One embodiment of the present invention relates to a detoxifying enzyme, and more preferably, a cholinesterase, and most preferably, a BuChE enzyme, including wild-type BuChE or any variant or truncated form described herein, where the enzyme has been covalently modified with one or more polymers, such as a polyethylene glycol (PEG) moiety, a sugar moiety or a starch moiety. As mentioned above, the polymer moiety can be attached to the N-terminal amino acid of the enzyme, a cysteine residue (either native or non-native) or other thiol group, a lysine, or other reactive native or non-native amino acids in the enzyme's primary sequence.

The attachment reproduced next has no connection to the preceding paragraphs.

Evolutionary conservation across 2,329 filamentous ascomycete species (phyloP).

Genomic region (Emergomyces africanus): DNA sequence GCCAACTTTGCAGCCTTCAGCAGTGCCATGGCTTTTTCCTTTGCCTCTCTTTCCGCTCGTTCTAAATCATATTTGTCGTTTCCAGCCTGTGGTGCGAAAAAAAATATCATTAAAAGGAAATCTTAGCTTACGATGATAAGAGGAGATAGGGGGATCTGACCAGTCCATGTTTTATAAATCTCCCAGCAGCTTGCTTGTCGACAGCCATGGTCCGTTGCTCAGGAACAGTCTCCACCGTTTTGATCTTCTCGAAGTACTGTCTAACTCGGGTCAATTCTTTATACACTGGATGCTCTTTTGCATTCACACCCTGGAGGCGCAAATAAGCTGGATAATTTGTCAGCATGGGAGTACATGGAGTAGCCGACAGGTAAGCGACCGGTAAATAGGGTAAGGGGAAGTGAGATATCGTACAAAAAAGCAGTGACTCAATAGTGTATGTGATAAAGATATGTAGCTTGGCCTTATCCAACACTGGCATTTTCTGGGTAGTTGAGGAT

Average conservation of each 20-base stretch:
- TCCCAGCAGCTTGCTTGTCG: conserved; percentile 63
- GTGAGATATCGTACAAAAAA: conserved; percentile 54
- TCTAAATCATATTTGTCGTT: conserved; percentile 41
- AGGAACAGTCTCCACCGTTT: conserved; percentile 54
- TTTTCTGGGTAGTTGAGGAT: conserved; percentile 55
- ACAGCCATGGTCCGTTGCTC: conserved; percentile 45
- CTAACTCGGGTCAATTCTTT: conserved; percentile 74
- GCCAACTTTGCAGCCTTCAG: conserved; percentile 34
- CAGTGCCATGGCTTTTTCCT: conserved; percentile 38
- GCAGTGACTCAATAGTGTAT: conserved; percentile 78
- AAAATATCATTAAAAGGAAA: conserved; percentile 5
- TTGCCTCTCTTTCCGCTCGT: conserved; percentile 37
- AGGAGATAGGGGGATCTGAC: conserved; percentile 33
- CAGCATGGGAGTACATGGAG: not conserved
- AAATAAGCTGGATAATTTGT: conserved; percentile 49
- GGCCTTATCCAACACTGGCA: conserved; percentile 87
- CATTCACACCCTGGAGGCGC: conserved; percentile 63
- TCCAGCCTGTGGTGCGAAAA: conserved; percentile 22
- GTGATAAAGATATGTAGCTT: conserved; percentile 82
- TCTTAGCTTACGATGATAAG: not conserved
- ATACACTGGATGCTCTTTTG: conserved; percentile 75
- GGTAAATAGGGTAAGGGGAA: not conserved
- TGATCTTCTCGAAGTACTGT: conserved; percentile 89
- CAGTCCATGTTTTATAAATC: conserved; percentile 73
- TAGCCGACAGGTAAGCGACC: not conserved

Covalent modification of proteins with PEG has proven to be a useful method to extend the circulating half-lives of proteins in the body (Abuchowski et al., 1984; Hershfield et al, 1987; Meyers et al., 1991; Keating et al., 1993). Several PEGylated proteins are approved for use in humans or are in human clinical trials (Harris et al., 2003). Covalent attachment of PEG to a protein increases the protein's effective size and reduces its rate of clearance from the body, presumably through interference with protein removal pathways, including kidney glomerular filtration, proteolytic degradation as well as active clearance via specific receptors (Sheffield, 2001; Harris et al., 2001, 2003).